And then we can put that together with the ROME library to print something out.

SbtRss.scalalink
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package com.typesafe.sbt.rss

import sbt._
import Keys._
import sbt.complete.Parsers._

import java.net.URL
import com.rometools.fetcher._
import com.rometools.fetcher.impl._
import com.rometools.rome.feed.synd._

import scala.util.control.NonFatal

/**
 * An autoplugin that displays an RSS feed.
 */
object SbtRss extends AutoPlugin {

  /**
   * Sets up the autoimports of setting keys.
   */
  object autoImport {
    /**
     * Defines "rssList" as the setting key that we want the user to fill out.
     */
    val rssList = settingKey[Seq[String]]("The list of RSS urls to update.")
  }

  // I don't know why we do this.
  import autoImport._

  /**
   * An internal cache to avoid hitting RSS feeds repeatedly.
   */
  private val feedInfoCache = HashMapFeedInfoCache.getInstance()

  /**
   * An RSS fetcher, backed by the cache.
   */
  private val fetcher = new HttpURLFeedFetcher(feedInfoCache)

  /** Allows the RSS command to take string arguments. */
  private val args = (Space ~> StringBasic).*

  /** The RSS command, mapped into sbt as "rss [args]" */
  private lazy val rssCommand = Command("rss")(_ => args)(doRssCommand)

  /**
   * Adds the rssCommand to the list of global commands in SBT.
   */
  override def globalSettings: Seq[Setting[_]] = super.globalSettings ++ Seq(
    Keys.commands += rssCommand
  )

  /**
   * The actual RSS command.
   *
   * @param state the state of the RSS application.
   * @param args the string arguments provided to "rss"
   * @return the unchanged state.
   */
  def doRssCommand(state: State, args: Seq[String]): State = {
    state.log.debug(s"args = $args")

    // Doing Project.extract(state) and then importing it gives us currentRef.
    // Using currentRef allows us to get at the values of SettingKey.
    // http://www.scala-sbt.org/release/docs/Build-State.html#Project-related+data
    val extracted = Project.extract(state)
    import extracted._

    // Create a new fetcher event listener attached to the state -- this gives
    // us a way to log the fetcher events.
    val listener = new FetcherEventListenerImpl(state)
    fetcher.addFetcherEventListener(listener)

    try {
      if (args.isEmpty) {
        // This is the way we get the setting from rssList := Seq("http://foo.com/rss")
        // http://www.scala-sbt.org/release/docs/Build-State.html#Project+data
        val currentList = (rssList in currentRef get structure.data).get
        for (currentUrl <- currentList) {
          val feedUrl = new URL(currentUrl)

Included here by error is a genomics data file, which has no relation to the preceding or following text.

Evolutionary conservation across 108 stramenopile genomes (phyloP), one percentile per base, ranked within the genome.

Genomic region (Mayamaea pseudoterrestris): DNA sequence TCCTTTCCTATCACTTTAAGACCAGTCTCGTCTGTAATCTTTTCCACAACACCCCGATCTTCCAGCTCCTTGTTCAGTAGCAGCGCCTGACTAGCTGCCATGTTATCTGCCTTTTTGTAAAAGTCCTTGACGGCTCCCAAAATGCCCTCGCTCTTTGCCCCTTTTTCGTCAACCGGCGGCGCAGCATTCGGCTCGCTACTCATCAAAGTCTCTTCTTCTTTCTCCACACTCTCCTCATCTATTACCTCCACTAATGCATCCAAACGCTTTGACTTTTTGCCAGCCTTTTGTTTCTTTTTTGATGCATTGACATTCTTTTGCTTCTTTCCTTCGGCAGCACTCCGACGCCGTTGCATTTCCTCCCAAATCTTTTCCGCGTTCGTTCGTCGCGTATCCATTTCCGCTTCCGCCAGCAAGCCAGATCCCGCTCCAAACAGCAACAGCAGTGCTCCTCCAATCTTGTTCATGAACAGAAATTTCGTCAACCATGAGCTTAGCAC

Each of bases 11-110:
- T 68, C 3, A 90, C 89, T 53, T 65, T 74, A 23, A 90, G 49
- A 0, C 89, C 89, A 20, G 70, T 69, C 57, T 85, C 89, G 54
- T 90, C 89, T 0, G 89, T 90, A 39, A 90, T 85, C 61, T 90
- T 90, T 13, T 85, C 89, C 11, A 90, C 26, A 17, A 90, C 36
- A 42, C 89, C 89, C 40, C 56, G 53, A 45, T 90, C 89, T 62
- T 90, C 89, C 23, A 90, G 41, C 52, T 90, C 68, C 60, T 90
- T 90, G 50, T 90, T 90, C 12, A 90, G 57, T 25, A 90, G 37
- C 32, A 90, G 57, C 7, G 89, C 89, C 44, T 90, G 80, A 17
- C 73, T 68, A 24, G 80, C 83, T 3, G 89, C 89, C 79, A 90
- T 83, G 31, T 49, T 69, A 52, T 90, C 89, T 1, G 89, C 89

printFeed(feedUrl, state)
        }
      } else {
        for (currentUrl <- args) {
          val feedUrl = new URL(currentUrl)
          printFeed(feedUrl, state)
        }
      }
    } catch {
      case NonFatal(e) =>
        state.log.error(s"Error ${e.getMessage}")
    } finally {
      // Remove the listener so we don't have a memory leak.
      fetcher.removeFetcherEventListener(listener)
    }

    state
  }

  def printFeed(feedUrl:URL, state:State) = {
    // Allows us to do "asScala" conversion from java.util collections.
    import scala.collection.JavaConverters._

    // This is a blocking operation, but we're in SBT, so we don't care.
    val feed = fetcher.retrieveFeed(feedUrl)
    val title = feed.getTitle.trim()
    val publishDate = feed.getPublishedDate
    val entries = feed.getEntries.asScala
    val firstEntry = entries.head

    // The only way to provide the RSS feeds as a resource seems to be to
    // have another plugin extend this one.  The code's small enough that it
    // doesn't seem worth it.
    state.log.info(s"Showing $feedUrl")
    state.log.info(s"\t\tTitle = $title")
    state.log.info(s"\t\tPublished = $publishDate")
    state.log.info(s"\t\tMost recent entry = ${firstEntry.getTitle.trim()}")
    state.log.info(s"\t\tEntry updated = " + firstEntry.getUpdatedDate)
  }

  /**
   * Listens for RSS events.
   *
   * @param state
   */
  class FetcherEventListenerImpl(state:State) extends FetcherListener {
    def fetcherEvent(event:FetcherEvent) = {
      import FetcherEvent._
      event.getEventType match {
        case EVENT_TYPE_FEED_POLLED =>
          state.log.debug("\tEVENT: Feed Polled. URL = " + event.getUrlString)
        case EVENT_TYPE_FEED_RETRIEVED =>
          state.log.debug("\tEVENT: Feed Retrieved. URL = " + event.getUrlString)
        case EVENT_TYPE_FEED_UNCHANGED =>
          state.log.debug("\tEVENT: Feed Unchanged. URL = " + event.getUrlString)
      }
    }
  }
}

This is an intentionally trivial example, but it’s easy to show how you could use this to check if the build failed, for example. Have fun.